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Engineering classes set the stage for aerospace internship

By AMY PARTAIN
08/03/2018 | Comments

COLORADO SPRINGS. When thinking about the aerospace industry, Colorado probably isn’t the first state to come to mind. But the state’s growing aerospace community — made up of  more than 500 companies and suppliers — now ranks it as the second-largest space economy in the nation. During the last two weeks of June, Stephen Sabish, a recent St. Mary’s High School graduate, had the opportunity to explore Colorado’s space industry as an intern with the Colorado Space Business Roundtable (CSBR).

“We were at different locations each day and were able to see how these companies contribute to the aerospace industry through both tours and hands-on activities,” Sabish said. “The internship was great for seeing principles we’ve learned in school in action and for networking with some pretty important people in the industry.”

Sabish is the first St. Mary’s student to participate in CSBR’s Colorado Aerospace Internship, which accepts both high school and college students into the program. The program, which started last year and this year added to the number of students who were able to participate,  runs for two weeks each summer and gives the interns time to experience what it’s like to work in various facets of the aerospace industry. Students spend time at CSBR partner facilities where they have opportunities to meet the best and the brightest in industry, participate in hands-on activities, and get an exclusive behind-the-scenes look at what each company does and some of the projects they are working on.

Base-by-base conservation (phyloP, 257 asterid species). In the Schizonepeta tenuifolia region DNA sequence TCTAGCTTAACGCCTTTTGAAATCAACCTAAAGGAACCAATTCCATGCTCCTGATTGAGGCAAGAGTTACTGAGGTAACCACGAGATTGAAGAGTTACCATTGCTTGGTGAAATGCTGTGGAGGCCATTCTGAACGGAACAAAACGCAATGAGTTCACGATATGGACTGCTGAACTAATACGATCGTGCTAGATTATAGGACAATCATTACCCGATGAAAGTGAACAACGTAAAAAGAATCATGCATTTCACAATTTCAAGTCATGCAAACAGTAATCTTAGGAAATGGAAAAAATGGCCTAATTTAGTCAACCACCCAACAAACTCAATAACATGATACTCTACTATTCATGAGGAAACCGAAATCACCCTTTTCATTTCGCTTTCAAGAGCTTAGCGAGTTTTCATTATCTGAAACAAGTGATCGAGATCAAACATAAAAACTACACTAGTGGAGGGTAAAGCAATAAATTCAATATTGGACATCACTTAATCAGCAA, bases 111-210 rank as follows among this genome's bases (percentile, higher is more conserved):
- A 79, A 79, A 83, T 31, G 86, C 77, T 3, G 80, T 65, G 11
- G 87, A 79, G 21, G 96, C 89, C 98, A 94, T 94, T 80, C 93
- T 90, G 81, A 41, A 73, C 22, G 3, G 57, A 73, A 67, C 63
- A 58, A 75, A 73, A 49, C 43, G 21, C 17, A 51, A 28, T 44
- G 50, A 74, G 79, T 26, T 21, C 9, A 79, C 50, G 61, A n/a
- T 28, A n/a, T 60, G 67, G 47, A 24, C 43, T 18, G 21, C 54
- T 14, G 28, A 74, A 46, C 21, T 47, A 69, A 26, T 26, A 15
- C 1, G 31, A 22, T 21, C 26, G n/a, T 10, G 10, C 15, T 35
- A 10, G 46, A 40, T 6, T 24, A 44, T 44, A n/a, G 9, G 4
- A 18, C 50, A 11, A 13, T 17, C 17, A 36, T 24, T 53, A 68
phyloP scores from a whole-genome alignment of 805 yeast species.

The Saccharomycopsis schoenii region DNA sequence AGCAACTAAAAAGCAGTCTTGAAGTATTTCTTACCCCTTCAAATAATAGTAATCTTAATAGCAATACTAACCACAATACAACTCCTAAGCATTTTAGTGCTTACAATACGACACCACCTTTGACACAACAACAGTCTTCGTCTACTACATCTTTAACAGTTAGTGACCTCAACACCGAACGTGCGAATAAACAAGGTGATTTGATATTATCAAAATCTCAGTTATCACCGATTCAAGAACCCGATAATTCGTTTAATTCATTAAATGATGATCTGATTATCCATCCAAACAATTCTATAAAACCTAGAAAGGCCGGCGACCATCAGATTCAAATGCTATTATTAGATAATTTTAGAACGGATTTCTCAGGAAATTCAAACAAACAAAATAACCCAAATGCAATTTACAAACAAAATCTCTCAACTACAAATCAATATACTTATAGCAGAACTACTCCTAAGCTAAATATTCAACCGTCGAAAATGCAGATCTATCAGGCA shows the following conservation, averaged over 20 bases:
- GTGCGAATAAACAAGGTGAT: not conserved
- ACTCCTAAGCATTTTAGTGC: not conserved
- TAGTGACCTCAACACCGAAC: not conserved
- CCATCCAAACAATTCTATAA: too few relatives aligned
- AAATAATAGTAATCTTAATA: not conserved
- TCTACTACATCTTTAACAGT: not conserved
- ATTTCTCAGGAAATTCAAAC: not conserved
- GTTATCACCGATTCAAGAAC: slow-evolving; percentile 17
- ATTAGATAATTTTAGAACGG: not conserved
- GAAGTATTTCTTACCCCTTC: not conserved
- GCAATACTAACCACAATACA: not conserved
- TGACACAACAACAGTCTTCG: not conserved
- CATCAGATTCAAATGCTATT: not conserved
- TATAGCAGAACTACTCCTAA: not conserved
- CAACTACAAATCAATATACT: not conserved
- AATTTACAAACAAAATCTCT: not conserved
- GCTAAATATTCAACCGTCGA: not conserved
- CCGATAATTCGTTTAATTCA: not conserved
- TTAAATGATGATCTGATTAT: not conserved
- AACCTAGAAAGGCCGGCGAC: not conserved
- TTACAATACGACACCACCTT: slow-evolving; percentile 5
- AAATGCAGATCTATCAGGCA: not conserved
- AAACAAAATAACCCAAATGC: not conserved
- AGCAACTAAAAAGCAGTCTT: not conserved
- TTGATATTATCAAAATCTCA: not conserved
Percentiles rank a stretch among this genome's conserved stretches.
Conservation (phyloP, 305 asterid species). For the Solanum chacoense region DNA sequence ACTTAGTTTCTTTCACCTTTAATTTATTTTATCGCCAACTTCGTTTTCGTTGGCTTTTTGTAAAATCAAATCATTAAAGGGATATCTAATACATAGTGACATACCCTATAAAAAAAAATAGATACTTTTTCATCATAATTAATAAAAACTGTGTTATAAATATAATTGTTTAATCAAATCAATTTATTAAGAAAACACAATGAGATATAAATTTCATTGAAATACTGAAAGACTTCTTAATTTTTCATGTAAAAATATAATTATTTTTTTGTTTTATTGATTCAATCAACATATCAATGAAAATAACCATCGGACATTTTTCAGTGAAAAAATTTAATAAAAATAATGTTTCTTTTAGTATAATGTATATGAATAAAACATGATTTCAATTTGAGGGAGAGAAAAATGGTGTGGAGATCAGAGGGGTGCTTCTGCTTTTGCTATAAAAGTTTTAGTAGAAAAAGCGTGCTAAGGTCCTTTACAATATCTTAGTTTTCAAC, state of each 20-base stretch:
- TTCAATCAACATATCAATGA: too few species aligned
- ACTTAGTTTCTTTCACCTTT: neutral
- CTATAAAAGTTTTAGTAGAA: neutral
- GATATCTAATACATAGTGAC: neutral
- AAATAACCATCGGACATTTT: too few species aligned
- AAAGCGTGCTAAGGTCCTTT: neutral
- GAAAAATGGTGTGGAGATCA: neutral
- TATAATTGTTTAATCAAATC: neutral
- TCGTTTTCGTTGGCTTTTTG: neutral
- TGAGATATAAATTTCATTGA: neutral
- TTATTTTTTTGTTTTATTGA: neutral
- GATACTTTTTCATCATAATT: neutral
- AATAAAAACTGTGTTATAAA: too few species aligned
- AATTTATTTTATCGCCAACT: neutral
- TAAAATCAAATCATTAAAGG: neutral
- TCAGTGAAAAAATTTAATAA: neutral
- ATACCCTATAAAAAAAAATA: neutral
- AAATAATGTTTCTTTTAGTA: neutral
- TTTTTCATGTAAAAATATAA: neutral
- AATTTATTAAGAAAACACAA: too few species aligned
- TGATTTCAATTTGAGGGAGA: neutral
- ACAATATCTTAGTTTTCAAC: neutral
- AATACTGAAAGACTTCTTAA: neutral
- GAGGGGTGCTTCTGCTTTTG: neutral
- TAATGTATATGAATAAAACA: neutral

After visiting many big names in the Colorado space community, Sabish said his favorite was Boeing because he’s most interested in what they are contributing to the aerospace industry.

“One thing I enjoyed was seeing the design process in action at the different facilities,” he said. “When you learn about design process in school, you wonder if it works the same in the real world. But what we saw was the design process we’d learned being applied in the real world.”

Sabish was one of five 2018 St. Mary’s High School graduates who completed all four years of the school’s Project Lead the Way (PLTW) engineering curriculum. The senior class in the program, Engineering Design and Development, required the students to use what they had learned in the previous three years to design a project that would solve a real-world problem, develop a prototype, and present their project to panel of experts.

While it was fun to see aerospace engineering in action, Sabish said he feels the most important part of the internship was the connections he made within the industry. The networking piece is the one he feels will help him most in the future, and one he plans to continue working on as he follows up with the contacts he made during the internship.

“Through this internship, I learned that it’s not just what you know — academics and knowledge, it’s also who you know — networking and contacts — that help get you where you want to go, such as getting a college internship or later a job,” Sabish said. “Of course you need the academics, but ultimately it’s the community that helps you use that knowledge and those abilities in the real world.”

Mike Kloenne, teacher for Project Lead the Way at St. Mary’s, is the one who encouraged Sabish to apply for the internship and agrees that the experience is valuable to a student’s future. He said he feels there are three big reason for students to apply for the internship in the coming years.

“One of the biggest advantages is helping with discernment about a student’s future since they get to see and experience several different types of engineering,” Kloenne said.

“Second, the networking piece is something that will be very important later on when the students are in college and looking for internships and jobs. And third, it’s a lot of fun!”

(Amy G. Partain is director of communications for St. Mary’s High School.)


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